In November 1906, the Russian Council of State Defence met to discuss its new naval shipbuilding plan, the centrepiece of which was a proposal to build two new battleships for the Baltic Fleet. Presenting the plan, the Naval Minister, Admiral Birilev, admitted that there was no overarching defence policy which justified the shipbuilding program, but argued that there were still valid reasons for supporting it. First, Russia’s prestige demanded that it have battleships (a fleet consisting of smaller ships was, he said, ‘the sad lot of second and third-rate states’); and second, commissioning the battleships would save 30,000 jobs in the shipbuilding industry.
Hearing this final argument, the Russian Finance Minister, V.N. Kokovtsov, rejected it out of hand. If the sole purpose of building battleships was to keep factory workers employed, it was a mistake, he replied. From an economic point of view, Kokovtsov said, it was better to close factories than give them work just to avoid unemployment. Heeding his advice, the Council rejected the plan.
‘Taking money out of taxpayers’ hands and spending it on defence does not make the economy as a whole better off and does not therefore increase net employment across the land.’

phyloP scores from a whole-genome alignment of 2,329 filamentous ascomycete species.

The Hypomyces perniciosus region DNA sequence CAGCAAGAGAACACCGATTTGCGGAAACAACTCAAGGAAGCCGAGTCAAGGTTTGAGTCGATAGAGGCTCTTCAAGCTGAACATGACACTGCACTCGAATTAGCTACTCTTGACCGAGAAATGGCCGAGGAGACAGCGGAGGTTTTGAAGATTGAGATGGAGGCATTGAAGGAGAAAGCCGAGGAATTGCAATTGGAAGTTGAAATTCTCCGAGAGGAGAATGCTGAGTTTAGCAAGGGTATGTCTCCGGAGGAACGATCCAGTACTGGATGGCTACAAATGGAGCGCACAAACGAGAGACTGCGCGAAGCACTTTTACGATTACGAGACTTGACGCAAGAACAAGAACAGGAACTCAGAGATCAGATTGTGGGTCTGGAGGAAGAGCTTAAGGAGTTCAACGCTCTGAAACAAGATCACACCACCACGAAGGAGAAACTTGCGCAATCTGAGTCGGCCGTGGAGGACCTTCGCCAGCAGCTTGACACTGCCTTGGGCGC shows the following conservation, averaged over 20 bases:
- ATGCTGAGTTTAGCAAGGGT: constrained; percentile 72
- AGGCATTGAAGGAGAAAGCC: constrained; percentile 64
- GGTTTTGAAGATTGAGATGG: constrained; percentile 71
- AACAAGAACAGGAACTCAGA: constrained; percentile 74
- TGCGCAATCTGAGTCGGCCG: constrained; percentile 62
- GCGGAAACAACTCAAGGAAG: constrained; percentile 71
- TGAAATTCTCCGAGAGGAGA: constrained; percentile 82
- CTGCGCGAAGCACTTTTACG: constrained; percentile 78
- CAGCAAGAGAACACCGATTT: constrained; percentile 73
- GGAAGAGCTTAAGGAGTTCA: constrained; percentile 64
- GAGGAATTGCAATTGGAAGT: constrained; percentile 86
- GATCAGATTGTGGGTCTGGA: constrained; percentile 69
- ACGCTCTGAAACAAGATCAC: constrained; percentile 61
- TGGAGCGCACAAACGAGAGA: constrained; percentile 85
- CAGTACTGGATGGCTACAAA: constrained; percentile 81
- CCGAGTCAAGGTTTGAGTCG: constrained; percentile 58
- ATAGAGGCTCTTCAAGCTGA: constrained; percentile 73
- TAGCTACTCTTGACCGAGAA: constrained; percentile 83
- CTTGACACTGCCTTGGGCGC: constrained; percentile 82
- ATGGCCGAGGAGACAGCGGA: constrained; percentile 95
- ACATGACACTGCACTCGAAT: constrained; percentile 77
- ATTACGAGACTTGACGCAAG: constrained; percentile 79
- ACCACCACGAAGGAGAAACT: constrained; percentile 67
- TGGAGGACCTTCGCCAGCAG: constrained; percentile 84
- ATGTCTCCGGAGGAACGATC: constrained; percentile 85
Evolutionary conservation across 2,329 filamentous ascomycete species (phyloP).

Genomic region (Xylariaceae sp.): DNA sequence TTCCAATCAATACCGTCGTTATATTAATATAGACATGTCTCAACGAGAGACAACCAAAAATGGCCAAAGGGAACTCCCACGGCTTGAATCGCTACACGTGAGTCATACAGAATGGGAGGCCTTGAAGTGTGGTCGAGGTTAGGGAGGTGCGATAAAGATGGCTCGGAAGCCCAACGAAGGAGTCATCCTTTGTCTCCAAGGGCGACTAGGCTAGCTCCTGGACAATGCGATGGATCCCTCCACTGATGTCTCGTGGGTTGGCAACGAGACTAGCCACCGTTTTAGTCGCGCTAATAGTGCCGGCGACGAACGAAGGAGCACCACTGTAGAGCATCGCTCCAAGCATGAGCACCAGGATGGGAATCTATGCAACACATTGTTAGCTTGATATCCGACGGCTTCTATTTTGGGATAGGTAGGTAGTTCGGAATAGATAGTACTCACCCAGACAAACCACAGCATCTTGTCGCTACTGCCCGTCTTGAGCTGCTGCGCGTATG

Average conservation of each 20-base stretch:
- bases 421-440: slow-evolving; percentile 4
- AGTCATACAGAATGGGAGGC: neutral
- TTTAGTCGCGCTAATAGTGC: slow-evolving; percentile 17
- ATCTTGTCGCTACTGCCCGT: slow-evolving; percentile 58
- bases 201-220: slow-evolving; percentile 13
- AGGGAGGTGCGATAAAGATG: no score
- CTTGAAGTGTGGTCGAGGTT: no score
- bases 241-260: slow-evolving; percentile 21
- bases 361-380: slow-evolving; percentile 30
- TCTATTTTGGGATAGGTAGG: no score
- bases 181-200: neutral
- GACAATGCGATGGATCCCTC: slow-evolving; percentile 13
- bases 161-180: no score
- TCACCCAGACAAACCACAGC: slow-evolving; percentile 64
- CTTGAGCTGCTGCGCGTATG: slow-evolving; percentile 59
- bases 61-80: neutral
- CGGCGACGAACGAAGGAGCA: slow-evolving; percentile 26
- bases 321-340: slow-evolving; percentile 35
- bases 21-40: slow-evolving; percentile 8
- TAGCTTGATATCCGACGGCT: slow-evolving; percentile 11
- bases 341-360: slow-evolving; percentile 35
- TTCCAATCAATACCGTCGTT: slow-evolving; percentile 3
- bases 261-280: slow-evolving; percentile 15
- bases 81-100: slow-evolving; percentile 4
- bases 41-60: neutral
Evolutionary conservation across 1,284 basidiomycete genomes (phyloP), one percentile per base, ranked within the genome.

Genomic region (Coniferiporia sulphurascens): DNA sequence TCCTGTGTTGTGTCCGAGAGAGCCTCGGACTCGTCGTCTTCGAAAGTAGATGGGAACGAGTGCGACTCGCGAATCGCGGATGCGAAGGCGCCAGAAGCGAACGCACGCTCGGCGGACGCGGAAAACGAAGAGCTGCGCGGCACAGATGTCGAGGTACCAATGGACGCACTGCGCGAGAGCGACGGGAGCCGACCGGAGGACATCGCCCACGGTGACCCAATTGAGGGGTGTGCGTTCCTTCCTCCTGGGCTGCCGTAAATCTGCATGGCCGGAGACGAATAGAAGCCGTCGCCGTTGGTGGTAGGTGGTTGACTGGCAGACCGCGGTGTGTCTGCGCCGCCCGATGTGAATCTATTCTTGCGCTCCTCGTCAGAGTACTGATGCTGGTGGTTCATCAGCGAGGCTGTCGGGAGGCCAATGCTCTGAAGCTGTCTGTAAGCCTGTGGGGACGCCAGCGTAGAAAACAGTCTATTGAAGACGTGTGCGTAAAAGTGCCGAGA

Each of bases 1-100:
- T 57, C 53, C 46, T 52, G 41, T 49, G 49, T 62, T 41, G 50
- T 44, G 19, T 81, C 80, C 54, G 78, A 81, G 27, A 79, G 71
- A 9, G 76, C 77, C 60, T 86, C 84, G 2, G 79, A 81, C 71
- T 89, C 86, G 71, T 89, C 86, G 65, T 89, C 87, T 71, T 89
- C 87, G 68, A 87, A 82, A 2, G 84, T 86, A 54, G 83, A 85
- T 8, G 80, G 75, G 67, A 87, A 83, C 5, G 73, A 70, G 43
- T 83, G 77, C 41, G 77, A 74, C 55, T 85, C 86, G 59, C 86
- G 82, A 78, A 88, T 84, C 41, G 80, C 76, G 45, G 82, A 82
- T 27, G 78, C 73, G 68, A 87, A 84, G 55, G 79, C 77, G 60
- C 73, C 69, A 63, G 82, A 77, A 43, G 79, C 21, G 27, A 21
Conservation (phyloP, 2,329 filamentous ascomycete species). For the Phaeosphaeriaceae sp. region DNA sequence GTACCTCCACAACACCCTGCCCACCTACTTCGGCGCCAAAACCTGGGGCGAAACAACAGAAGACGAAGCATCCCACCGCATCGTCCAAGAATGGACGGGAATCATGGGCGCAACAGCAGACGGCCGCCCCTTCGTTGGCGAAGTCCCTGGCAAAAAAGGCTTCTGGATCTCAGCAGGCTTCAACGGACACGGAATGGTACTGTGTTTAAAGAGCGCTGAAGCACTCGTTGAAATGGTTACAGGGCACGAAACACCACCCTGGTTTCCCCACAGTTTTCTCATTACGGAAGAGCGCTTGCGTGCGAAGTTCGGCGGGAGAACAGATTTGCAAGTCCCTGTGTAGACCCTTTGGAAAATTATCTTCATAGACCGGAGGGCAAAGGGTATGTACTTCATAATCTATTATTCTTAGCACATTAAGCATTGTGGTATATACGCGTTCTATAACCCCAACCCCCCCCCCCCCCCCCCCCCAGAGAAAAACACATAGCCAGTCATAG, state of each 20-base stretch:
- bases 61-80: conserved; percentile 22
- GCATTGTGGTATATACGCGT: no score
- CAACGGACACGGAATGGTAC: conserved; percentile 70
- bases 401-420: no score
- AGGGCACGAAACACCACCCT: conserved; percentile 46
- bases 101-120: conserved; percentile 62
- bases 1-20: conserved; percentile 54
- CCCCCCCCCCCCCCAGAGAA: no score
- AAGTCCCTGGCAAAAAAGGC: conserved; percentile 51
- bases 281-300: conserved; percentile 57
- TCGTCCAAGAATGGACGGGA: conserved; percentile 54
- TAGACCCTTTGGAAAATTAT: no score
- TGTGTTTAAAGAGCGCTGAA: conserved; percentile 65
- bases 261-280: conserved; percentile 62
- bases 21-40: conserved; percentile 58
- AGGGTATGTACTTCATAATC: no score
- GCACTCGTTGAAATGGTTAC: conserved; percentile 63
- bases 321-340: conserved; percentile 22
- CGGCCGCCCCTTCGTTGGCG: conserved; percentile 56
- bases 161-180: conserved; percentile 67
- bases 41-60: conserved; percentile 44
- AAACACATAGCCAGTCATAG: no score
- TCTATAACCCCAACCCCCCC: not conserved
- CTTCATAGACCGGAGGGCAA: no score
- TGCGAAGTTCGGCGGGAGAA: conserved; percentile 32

1906 is a long way from 2012, but the arguments defence officials conjure up to justify big-ticket procurement projects haven’t changed one iota. Lacking proper military justifications for their purchases, they fall back on spurious justifications such as prestige and job creation. The Canadian government’s attitude towards the tainted F-35 aircraft is a case in point. Back in March 2011, for instance, Stephen Harper argued that, “Canada’s participation in the Joint Strike Fighter program is translating into sustainable, high quality jobs across this country in the defence, aerospace and high-tech fields”; while in January this year Julian Fantino said the Joint Strike Fighter program has “resulted in $370 million in contracts for Canadian business and research institutions”. These were not meant just to be arbitrary facts; they were arguments in favour of purchasing the F-35.
The arguments are as poor now as they were 106 years ago. Given their supposed belief in free market economics, the Conservatives of all people should know this. Taking money out of taxpayers’ hands and spending it on defence does not make the economy as a whole better off and does not therefore increase net employment across the land. Kokovtsov was entirely right.
As I have noted elsewhere, ‘military Keynesianism should have no place in modern economic discourse’. This is not an argument against F-35s, since the lack of economic benefits applies equally to other defence procurement projects. What it does tell us, however, is that when the Department of National Defence reviews the aircraft procurement file, the impact on jobs should be left entirely out of the equation.